It’s understood that the races chosen will have Japanese starters in the field. Japan racing has become one of the most dynamic industries on the world stage of racing.

It’s understood racing fans across Japan are warming to their two starters, Fame Game and Hokko Brave. Track watchers who have monitored the work of the pair maintain they will be at peak fitness by Tuesday.

In , Ladbrokes traders have made no secret of the fact Fame Game is the key runner for punters betting on the race.

“We knew his form coming to , we saw his run in the Caulfield Cup and we’ve been keeping pretty safe all along,” a Ladbrokes spokesman said. “Taking out a horse who looked one of the few who could potentially match it with him over the two miles, we really had no option but to tighten him up again.”

Prior to Mongolian Khan’s scratching, he was a $9 third favourite with Ladbrokes behind Fame Game ($4) and Trip to Paris ($8).

Fame Game comes into $3.80 but many believe he’ll be shorter by race time.

It was a bitter blow for New Zealand trainer Murray Baker who watched Mongolian Khan put in a staggering Melbourne Cup trial by winning the Caulfield Cup.

Colic is a general term used to describe any sort of abnormal pain or discomfort. Problems range from a mild transient discomfort or cramping to the unrelenting pain of a twisted bowel, which requires surgery to remedy the problem.

Horses have a complicated intestinal tract, including more than 20 metres of small and a large intestine the size of a full chaff bag.

Racing Victoria vets are examining all 42 Melbourne Cup aspirants and have announced that Sky Hunter and Quest For More, who are guaranteed a place in the Cup at 17th and 19th in ballot order, will be required to undergo further tests on Saturday morning.

It was reported that both imports had twisted shoes and required veterinary attention.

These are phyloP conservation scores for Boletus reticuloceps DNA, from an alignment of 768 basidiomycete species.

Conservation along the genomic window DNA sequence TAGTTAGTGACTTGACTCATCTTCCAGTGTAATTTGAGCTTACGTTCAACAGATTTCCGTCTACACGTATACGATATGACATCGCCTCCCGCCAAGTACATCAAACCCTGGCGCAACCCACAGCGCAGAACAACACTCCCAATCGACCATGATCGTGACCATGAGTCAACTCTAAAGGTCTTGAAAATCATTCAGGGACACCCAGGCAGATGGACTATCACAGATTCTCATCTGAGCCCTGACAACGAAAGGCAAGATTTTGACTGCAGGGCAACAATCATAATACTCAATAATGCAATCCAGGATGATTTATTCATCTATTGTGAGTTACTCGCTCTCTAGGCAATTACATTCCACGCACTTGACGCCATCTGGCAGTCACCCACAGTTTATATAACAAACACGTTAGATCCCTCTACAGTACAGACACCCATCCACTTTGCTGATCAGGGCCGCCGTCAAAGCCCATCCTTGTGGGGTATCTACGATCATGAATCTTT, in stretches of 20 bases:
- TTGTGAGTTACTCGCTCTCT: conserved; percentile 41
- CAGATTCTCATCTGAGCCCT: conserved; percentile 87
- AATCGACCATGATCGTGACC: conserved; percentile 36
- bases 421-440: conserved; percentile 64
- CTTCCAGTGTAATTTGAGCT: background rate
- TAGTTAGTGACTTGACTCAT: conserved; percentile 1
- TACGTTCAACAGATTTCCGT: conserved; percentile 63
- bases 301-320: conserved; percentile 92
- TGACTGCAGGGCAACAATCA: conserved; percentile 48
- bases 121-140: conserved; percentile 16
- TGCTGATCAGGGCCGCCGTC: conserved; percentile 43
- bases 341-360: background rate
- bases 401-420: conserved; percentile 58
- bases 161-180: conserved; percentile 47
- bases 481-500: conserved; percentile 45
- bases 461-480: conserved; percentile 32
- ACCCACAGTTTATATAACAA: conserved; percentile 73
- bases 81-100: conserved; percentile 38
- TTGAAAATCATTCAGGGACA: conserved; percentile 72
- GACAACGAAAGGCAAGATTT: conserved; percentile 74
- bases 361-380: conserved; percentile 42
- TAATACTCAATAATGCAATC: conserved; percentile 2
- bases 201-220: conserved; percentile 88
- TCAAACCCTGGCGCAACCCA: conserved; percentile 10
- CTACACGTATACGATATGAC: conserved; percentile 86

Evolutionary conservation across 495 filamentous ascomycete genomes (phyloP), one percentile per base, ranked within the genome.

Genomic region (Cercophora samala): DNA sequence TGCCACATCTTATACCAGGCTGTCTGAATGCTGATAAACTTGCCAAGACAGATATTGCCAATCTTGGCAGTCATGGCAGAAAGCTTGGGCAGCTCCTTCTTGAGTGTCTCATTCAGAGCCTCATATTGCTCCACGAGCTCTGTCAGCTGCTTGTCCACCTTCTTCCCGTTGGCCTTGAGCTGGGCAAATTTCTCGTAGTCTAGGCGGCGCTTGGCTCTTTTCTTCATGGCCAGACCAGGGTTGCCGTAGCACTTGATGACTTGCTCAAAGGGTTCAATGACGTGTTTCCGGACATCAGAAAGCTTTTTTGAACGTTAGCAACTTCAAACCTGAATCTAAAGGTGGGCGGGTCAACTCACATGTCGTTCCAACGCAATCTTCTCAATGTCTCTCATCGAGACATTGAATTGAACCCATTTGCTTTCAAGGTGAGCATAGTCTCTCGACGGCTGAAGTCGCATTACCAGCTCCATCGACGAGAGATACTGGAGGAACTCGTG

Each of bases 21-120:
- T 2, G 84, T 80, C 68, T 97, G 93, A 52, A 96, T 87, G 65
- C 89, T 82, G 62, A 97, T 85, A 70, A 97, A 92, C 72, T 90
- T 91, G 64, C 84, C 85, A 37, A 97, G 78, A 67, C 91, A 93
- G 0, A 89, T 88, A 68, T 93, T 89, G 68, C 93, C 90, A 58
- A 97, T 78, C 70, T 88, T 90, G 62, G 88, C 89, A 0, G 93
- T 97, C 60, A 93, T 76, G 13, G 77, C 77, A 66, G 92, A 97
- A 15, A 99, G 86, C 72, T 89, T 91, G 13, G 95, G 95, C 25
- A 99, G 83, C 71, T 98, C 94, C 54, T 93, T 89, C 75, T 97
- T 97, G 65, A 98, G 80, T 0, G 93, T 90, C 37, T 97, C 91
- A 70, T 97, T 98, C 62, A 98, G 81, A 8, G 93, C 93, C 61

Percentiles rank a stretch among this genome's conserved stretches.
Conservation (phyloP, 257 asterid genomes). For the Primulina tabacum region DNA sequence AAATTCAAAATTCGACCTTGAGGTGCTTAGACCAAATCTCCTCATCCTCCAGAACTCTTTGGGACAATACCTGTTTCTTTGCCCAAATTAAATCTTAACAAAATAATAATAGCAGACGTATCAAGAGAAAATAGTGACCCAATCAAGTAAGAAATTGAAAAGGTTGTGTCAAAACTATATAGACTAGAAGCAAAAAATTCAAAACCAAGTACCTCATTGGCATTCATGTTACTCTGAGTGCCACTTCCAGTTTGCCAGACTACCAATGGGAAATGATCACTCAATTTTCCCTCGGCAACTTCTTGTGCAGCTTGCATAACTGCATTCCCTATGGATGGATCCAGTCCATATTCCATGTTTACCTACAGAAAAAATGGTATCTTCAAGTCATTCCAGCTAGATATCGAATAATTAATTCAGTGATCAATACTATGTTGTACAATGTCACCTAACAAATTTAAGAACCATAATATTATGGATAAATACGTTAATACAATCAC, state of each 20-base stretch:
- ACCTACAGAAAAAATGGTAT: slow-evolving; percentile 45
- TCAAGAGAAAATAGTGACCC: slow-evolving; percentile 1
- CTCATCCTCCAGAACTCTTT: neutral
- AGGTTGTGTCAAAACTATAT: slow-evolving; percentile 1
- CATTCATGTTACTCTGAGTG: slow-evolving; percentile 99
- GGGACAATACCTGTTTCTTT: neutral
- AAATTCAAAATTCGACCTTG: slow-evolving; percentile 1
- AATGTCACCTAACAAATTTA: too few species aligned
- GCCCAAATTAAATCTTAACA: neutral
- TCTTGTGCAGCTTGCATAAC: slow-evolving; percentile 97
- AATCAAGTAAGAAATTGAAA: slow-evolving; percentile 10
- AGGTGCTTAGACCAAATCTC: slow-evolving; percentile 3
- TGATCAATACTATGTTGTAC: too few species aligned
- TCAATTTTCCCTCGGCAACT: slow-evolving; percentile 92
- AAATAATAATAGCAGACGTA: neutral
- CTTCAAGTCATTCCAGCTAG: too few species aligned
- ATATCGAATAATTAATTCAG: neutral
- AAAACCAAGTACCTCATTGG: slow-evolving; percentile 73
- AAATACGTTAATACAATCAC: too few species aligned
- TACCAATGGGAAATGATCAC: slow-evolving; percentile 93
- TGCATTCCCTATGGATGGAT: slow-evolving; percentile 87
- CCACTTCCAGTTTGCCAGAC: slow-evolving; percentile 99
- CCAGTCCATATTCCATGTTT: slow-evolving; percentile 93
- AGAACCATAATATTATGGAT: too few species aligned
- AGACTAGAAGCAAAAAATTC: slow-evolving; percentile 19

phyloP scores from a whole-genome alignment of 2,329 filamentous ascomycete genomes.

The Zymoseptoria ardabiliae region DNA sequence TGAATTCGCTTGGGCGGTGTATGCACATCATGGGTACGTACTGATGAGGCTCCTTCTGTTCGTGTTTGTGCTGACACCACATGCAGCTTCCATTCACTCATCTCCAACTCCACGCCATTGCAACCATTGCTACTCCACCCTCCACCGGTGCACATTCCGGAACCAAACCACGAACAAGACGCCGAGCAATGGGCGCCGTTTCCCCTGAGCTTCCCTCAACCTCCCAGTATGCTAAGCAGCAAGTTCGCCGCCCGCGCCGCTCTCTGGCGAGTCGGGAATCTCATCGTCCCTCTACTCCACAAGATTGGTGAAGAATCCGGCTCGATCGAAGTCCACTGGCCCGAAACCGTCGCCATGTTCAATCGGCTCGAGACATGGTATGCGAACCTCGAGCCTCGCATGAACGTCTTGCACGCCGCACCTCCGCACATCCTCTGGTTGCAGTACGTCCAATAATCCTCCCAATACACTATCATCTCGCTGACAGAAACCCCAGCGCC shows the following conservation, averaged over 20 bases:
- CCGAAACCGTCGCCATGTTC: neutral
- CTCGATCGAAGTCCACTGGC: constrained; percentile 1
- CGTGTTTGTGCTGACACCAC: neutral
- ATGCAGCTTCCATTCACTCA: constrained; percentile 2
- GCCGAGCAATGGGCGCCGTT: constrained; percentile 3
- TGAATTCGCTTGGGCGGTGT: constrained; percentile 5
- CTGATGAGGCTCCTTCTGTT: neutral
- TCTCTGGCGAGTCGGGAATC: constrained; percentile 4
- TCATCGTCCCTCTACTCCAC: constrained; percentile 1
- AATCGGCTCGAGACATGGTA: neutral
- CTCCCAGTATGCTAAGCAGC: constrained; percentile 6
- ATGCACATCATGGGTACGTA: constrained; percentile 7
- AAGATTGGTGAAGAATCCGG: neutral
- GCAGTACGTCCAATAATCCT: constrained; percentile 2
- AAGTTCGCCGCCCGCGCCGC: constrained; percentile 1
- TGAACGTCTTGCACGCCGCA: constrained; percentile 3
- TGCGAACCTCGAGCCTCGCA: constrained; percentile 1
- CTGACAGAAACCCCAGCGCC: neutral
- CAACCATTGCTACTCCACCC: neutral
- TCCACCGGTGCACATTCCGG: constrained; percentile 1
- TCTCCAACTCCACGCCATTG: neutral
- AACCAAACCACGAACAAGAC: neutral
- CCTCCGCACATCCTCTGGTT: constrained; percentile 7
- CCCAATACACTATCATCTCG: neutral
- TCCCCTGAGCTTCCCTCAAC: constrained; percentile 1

The original release of this article first appeared on the website of ChangZhou Plastic Surgery Hospital.

Amnesty details brutal consequences of Tony Abbott’s asylum seeker boat turn-back directive

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Jasmine was one of two boats which asylum seekers claim they were transferred on to by n Border Force after being intercepted and turned back. A few hours after n ships and speedboats stopped escorting the two boats, Jasmine ran out of fuel and passengers had to transfer onto the second boat Kanak by jumping from one boat to the other. This photograph was taken by Amnesty International researchers after Jasmine had been towed to Rote Island by Indonesian officials. Photo: Amnesty InternationalTony Abbott used his first outing on the international speakers’ circuit to urge Europe to moderate its love for its neighbours, and instead to turn back their boats – an action that will “require some force … [and] gnaw at our consciences”.
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Meanwhile, from Indonesia, an Amnesty International report tells us exactly what this use of force looks like.

As has been documented more than once, activities that a succession of n ministers have coyly avoided talking about as “on-water matters”, involve some pretty nasty behaviour.

Amnesty says one infamous turn-back this year involved uniformed n officers boarding an asylum seeker vessel, lying to its occupants, taking them on to n warships and incarcerating them by force, limiting food and medical attention, then paying the crew to take them back to Indonesia with minimal fuel to face significant danger on landing.

Asked about the payment, both Immigration minister Peter Dutton and Foreign Affairs Minister Julie Bishop answered “No”. Abbott later virtually, but not actually, contradicted them when he said would close its borders to boat-borne asylum seekers “by hook or by crook”.

The lies, if the Amnesty report is to be believed, have continued. An Operation Sovereign Borders Joint Agency Task Force has told an n Senate committee that the operation was a rescue mission, intended to save lives following a distress call. Amnesty says, on the basis of interviews with asylum seekers and the boat’s crew, that the boat was simply boarded, not rescued.